Austin's Olivia Brunch Is Lovingly Prepared, Locally Sourced

What happened to Austin? I moved away from the land of academic breakfast tacos in May, only to return this past weekend to find that parking's as bad on East Sixth Street as it is Downtown and everything west of Congress Avenue looks like Uptown Dallas, but with better signage. I swear, this all happened in just six months. I've long argued against people who think that Austin's jumped the weirdo city shark, but I think I'm about ready to give in. The place is out of control. I think Dallas might be generally more edgy and welcoming, in many places, than Austin these days.

Which isn't to say that there aren't some very bright spots in our state's blue bellybutton, even as it panders ever more to the tight-jeans-and-privilege set (of which I count myself a part, so slow the hell down, Mr. Sassy Commenter) whose disposable incomes are dedicated to cheap beer, local food and raising formerly reasonable property values. One of those bright spots is Olivia, the city's newest, buzziest locavore hangout bursting at the seams with lovingly prepared, locally sourced smugness.

If your town is going to evolve into a precious, progressive enclave that's finally on the "foodie map" or whatever, Olivia's the way to do it. The South Lamar Boulevard restaurant is perhaps the greasiest-spooned fine dining spot ever. We ate lamb chorizo, frite pie and buttery whole wheat toast. Our meal was a high-end hangover cure for the 48-hour bender that is a weekend in Austin.

Southern food seems to particularly lend itself to a fancified brunch -- Restaurant Ava, Fearing's, Hattie's and Tillman's all serve some of the finest brunch dining in Dallas -- and Olivia is a case-in-point for Austin's proud South-meets-Texas-meets-Mexico food heritage. Have a look at the brunch menu: chicken-fried steak, croque senora, pickled pig's ear and pork chops are all on offer.

The Man of the Hour nearly changed his order from the South Austin Omelette to chicken-fried steak when a waiter walked by us with a serving platter -- not a plate -- of the Southern classic, but he was glad he stuck with the lamb chorizo-filled egg dish. MOTH really likes lamb -- says "It tastes better because they're so damned cute!" -- and wasn't disappointed by the spicy salsa nor the huge pile of cilantro atop the eggs. Me? I can take or leave lamb, possibly because I have a soul, but still couldn't stop myself from ordering the "Dandy Don Meredith" chili frite pie, featuring lamb and beef chili. And I didn't even know that dude was going to die today, either.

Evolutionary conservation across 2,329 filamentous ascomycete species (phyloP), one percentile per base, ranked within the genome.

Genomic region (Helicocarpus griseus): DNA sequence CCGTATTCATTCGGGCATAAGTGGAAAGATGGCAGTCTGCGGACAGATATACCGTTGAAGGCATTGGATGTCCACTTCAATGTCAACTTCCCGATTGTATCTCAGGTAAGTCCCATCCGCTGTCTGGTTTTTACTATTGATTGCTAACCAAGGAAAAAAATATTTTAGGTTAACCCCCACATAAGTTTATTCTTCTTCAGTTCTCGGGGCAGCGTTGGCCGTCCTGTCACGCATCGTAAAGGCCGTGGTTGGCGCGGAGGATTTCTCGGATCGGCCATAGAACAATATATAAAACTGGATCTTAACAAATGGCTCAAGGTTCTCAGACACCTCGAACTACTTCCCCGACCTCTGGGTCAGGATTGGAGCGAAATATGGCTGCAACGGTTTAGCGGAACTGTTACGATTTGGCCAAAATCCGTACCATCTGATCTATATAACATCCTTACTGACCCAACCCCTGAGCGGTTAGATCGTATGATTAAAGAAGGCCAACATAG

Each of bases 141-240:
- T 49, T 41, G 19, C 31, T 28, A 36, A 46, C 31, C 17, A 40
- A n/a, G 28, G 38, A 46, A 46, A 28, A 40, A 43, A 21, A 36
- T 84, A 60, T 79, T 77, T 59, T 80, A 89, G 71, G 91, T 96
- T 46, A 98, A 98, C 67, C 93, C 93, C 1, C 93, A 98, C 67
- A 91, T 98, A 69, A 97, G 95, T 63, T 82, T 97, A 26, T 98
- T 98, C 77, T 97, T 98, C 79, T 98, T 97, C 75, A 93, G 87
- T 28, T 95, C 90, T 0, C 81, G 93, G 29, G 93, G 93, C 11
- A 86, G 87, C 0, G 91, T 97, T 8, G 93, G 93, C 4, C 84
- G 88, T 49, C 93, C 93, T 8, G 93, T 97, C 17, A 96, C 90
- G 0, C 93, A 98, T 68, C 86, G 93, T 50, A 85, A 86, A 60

I think Olivia toasts Meredith's memory properly with the food pile of thin, crispy French fries, beer chili, cheddar and fried eggs. The cheese was sharp and melty over the fries, which pooled into a gooey grease gel at the bottom of my dish. I couldn't bear to look at it, personally, but the MOTH said it was pretty impressive. The chili was more beef than lamb and the eggs were nice and runny. I couldn't have designed a better hangover helper.

Olivia's a beer and wine only joint, so this Brunch Drunk Love is devoid of Bloody Marys in favor of Bloody Beers, their take on a Michelada. It's Lone Star poured with a homemade spicy tomato juice and bloody fixings. They were fine, certainly, which is surprising considering Lone Star is pretty much bottom-of-the-barrel in the beer world. Good, even. But hardly worth writing home after a meal of such high calibre. I could have done with more lime, more salt and less horseradish, and a garnish of any kind. But at $5 apiece for a spicy brunch drink, they're reasonable enough to order two.

It's hard to reconcile a great meal at Olivia with the knowledge that really, Austin was pretty great the way it was before all of this high-end silliness set in. As we navigated the street-widening construction on Oltorf Street, pulling away from Olivia, mostly I kept thinking of the eternal words of The Wire's Brother Mouzone: "Slow train coming." A slow, delicious train.

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Andrea Grimes
Contact: Andrea Grimes